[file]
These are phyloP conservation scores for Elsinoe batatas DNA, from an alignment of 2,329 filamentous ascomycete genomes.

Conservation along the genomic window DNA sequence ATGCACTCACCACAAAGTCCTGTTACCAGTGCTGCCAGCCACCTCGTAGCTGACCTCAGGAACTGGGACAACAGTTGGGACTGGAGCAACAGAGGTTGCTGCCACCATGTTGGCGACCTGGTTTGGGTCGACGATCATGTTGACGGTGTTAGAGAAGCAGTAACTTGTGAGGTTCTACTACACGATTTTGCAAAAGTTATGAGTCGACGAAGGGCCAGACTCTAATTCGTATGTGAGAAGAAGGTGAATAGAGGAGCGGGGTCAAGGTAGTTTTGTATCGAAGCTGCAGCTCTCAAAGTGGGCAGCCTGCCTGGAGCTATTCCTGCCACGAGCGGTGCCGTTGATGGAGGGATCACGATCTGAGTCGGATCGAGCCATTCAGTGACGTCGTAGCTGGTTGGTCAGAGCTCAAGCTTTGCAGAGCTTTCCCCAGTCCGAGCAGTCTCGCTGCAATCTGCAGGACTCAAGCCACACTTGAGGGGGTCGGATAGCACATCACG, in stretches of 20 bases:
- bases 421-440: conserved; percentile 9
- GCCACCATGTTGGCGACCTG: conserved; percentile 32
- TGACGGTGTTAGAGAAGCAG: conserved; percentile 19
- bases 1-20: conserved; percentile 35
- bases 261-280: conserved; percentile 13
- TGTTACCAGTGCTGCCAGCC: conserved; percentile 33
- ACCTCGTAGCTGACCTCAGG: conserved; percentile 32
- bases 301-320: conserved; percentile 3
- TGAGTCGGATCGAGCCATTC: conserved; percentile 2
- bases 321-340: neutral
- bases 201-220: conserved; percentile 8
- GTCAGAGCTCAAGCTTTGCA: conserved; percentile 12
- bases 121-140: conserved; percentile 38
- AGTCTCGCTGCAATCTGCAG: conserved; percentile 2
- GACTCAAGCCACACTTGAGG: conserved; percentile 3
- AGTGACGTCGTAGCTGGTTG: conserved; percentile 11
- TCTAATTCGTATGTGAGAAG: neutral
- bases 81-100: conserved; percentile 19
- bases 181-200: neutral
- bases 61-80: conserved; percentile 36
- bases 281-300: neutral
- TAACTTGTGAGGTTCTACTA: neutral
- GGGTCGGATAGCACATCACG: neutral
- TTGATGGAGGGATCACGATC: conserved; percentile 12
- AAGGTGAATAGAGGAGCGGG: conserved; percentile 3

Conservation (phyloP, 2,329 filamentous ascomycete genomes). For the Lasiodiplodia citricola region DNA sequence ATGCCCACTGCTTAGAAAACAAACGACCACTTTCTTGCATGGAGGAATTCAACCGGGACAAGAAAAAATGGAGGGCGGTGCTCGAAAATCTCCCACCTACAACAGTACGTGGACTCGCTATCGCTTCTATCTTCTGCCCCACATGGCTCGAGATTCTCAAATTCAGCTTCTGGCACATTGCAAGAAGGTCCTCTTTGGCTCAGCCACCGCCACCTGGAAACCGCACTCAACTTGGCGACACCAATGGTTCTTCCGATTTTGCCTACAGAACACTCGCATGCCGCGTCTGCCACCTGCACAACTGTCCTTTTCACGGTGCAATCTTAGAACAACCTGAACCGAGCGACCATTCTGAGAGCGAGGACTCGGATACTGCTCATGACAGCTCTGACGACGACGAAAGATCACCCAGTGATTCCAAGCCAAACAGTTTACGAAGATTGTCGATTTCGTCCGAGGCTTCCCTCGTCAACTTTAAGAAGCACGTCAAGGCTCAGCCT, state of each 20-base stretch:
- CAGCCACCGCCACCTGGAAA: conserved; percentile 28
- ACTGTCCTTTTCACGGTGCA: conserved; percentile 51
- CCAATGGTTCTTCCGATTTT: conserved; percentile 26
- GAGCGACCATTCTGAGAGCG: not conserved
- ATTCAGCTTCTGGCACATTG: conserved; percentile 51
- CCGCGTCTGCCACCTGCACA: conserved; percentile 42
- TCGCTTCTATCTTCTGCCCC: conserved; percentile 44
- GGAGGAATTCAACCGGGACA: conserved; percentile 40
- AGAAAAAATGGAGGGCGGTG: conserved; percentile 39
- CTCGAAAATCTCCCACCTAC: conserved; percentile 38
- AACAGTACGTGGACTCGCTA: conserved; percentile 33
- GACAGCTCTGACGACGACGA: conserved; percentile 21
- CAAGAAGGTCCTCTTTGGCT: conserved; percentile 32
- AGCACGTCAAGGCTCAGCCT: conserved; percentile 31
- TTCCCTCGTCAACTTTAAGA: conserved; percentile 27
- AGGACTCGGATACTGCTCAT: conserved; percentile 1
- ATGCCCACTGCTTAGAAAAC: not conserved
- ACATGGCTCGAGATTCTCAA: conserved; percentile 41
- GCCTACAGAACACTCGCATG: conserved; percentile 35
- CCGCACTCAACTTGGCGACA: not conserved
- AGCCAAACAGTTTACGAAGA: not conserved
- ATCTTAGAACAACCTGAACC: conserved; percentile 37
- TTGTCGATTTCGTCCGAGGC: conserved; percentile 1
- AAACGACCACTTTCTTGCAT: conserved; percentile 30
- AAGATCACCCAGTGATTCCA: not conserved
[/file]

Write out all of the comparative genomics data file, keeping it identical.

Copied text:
These are phyloP conservation scores for Elsinoe batatas DNA, from an alignment of 2,329 filamentous ascomycete genomes.

Conservation along the genomic window DNA sequence ATGCACTCACCACAAAGTCCTGTTACCAGTGCTGCCAGCCACCTCGTAGCTGACCTCAGGAACTGGGACAACAGTTGGGACTGGAGCAACAGAGGTTGCTGCCACCATGTTGGCGACCTGGTTTGGGTCGACGATCATGTTGACGGTGTTAGAGAAGCAGTAACTTGTGAGGTTCTACTACACGATTTTGCAAAAGTTATGAGTCGACGAAGGGCCAGACTCTAATTCGTATGTGAGAAGAAGGTGAATAGAGGAGCGGGGTCAAGGTAGTTTTGTATCGAAGCTGCAGCTCTCAAAGTGGGCAGCCTGCCTGGAGCTATTCCTGCCACGAGCGGTGCCGTTGATGGAGGGATCACGATCTGAGTCGGATCGAGCCATTCAGTGACGTCGTAGCTGGTTGGTCAGAGCTCAAGCTTTGCAGAGCTTTCCCCAGTCCGAGCAGTCTCGCTGCAATCTGCAGGACTCAAGCCACACTTGAGGGGGTCGGATAGCACATCACG, in stretches of 20 bases:
- bases 421-440: conserved; percentile 9
- GCCACCATGTTGGCGACCTG: conserved; percentile 32
- TGACGGTGTTAGAGAAGCAG: conserved; percentile 19
- bases 1-20: conserved; percentile 35
- bases 261-280: conserved; percentile 13
- TGTTACCAGTGCTGCCAGCC: conserved; percentile 33
- ACCTCGTAGCTGACCTCAGG: conserved; percentile 32
- bases 301-320: conserved; percentile 3
- TGAGTCGGATCGAGCCATTC: conserved; percentile 2
- bases 321-340: neutral
- bases 201-220: conserved; percentile 8
- GTCAGAGCTCAAGCTTTGCA: conserved; percentile 12
- bases 121-140: conserved; percentile 38
- AGTCTCGCTGCAATCTGCAG: conserved; percentile 2
- GACTCAAGCCACACTTGAGG: conserved; percentile 3
- AGTGACGTCGTAGCTGGTTG: conserved; percentile 11
- TCTAATTCGTATGTGAGAAG: neutral
- bases 81-100: conserved; percentile 19
- bases 181-200: neutral
- bases 61-80: conserved; percentile 36
- bases 281-300: neutral
- TAACTTGTGAGGTTCTACTA: neutral
- GGGTCGGATAGCACATCACG: neutral
- TTGATGGAGGGATCACGATC: conserved; percentile 12
- AAGGTGAATAGAGGAGCGGG: conserved; percentile 3

Conservation (phyloP, 2,329 filamentous ascomycete genomes). For the Lasiodiplodia citricola region DNA sequence ATGCCCACTGCTTAGAAAACAAACGACCACTTTCTTGCATGGAGGAATTCAACCGGGACAAGAAAAAATGGAGGGCGGTGCTCGAAAATCTCCCACCTACAACAGTACGTGGACTCGCTATCGCTTCTATCTTCTGCCCCACATGGCTCGAGATTCTCAAATTCAGCTTCTGGCACATTGCAAGAAGGTCCTCTTTGGCTCAGCCACCGCCACCTGGAAACCGCACTCAACTTGGCGACACCAATGGTTCTTCCGATTTTGCCTACAGAACACTCGCATGCCGCGTCTGCCACCTGCACAACTGTCCTTTTCACGGTGCAATCTTAGAACAACCTGAACCGAGCGACCATTCTGAGAGCGAGGACTCGGATACTGCTCATGACAGCTCTGACGACGACGAAAGATCACCCAGTGATTCCAAGCCAAACAGTTTACGAAGATTGTCGATTTCGTCCGAGGCTTCCCTCGTCAACTTTAAGAAGCACGTCAAGGCTCAGCCT, state of each 20-base stretch:
- CAGCCACCGCCACCTGGAAA: conserved; percentile 28
- ACTGTCCTTTTCACGGTGCA: conserved; percentile 51
- CCAATGGTTCTTCCGATTTT: conserved; percentile 26
- GAGCGACCATTCTGAGAGCG: not conserved
- ATTCAGCTTCTGGCACATTG: conserved; percentile 51
- CCGCGTCTGCCACCTGCACA: conserved; percentile 42
- TCGCTTCTATCTTCTGCCCC: conserved; percentile 44
- GGAGGAATTCAACCGGGACA: conserved; percentile 40
- AGAAAAAATGGAGGGCGGTG: conserved; percentile 39
- CTCGAAAATCTCCCACCTAC: conserved; percentile 38
- AACAGTACGTGGACTCGCTA: conserved; percentile 33
- GACAGCTCTGACGACGACGA: conserved; percentile 21
- CAAGAAGGTCCTCTTTGGCT: conserved; percentile 32
- AGCACGTCAAGGCTCAGCCT: conserved; percentile 31
- TTCCCTCGTCAACTTTAAGA: conserved; percentile 27
- AGGACTCGGATACTGCTCAT: conserved; percentile 1
- ATGCCCACTGCTTAGAAAAC: not conserved
- ACATGGCTCGAGATTCTCAA: conserved; percentile 41
- GCCTACAGAACACTCGCATG: conserved; percentile 35
- CCGCACTCAACTTGGCGACA: not conserved
- AGCCAAACAGTTTACGAAGA: not conserved
- ATCTTAGAACAACCTGAACC: conserved; percentile 37
- TTGTCGATTTCGTCCGAGGC: conserved; percentile 1
- AAACGACCACTTTCTTGCAT: conserved; percentile 30
- AAGATCACCCAGTGATTCCA: not conserved